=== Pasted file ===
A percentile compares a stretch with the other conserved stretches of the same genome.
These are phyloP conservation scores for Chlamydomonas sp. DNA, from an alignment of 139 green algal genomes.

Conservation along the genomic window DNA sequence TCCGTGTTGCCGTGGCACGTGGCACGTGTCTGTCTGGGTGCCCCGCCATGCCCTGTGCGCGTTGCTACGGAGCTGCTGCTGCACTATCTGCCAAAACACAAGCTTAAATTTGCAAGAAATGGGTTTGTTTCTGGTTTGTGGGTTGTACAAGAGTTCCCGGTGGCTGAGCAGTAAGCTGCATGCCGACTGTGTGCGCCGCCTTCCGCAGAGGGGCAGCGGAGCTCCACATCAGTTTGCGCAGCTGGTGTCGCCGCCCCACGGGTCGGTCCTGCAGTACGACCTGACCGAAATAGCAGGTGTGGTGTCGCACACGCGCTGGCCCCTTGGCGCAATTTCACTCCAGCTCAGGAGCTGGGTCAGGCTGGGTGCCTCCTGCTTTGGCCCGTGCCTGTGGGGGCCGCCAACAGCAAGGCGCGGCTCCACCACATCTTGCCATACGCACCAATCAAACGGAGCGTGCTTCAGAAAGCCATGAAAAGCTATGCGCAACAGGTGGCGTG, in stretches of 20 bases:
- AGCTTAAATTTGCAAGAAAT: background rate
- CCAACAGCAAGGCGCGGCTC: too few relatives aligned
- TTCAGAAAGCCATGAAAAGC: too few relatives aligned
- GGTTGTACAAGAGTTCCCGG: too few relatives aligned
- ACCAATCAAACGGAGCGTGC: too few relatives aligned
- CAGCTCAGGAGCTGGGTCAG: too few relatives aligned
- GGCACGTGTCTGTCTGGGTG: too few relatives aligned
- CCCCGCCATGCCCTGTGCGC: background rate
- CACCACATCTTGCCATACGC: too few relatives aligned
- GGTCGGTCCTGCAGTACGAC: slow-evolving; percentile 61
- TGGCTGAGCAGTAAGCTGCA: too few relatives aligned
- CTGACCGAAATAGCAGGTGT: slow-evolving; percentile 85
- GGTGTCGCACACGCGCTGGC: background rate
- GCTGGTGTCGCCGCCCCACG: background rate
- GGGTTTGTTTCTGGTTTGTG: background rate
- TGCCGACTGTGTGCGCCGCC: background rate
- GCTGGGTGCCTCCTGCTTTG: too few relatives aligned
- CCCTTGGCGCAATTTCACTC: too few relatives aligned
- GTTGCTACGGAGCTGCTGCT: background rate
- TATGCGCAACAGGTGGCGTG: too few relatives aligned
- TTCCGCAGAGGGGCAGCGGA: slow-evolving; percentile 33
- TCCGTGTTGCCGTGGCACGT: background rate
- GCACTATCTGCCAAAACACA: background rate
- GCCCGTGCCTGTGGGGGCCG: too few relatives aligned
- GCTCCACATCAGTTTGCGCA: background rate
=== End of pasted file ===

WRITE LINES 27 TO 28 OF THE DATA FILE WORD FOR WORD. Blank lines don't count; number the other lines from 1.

- GCCCGTGCCTGTGGGGGCCG: too few relatives aligned
- GCTCCACATCAGTTTGCGCA: background rate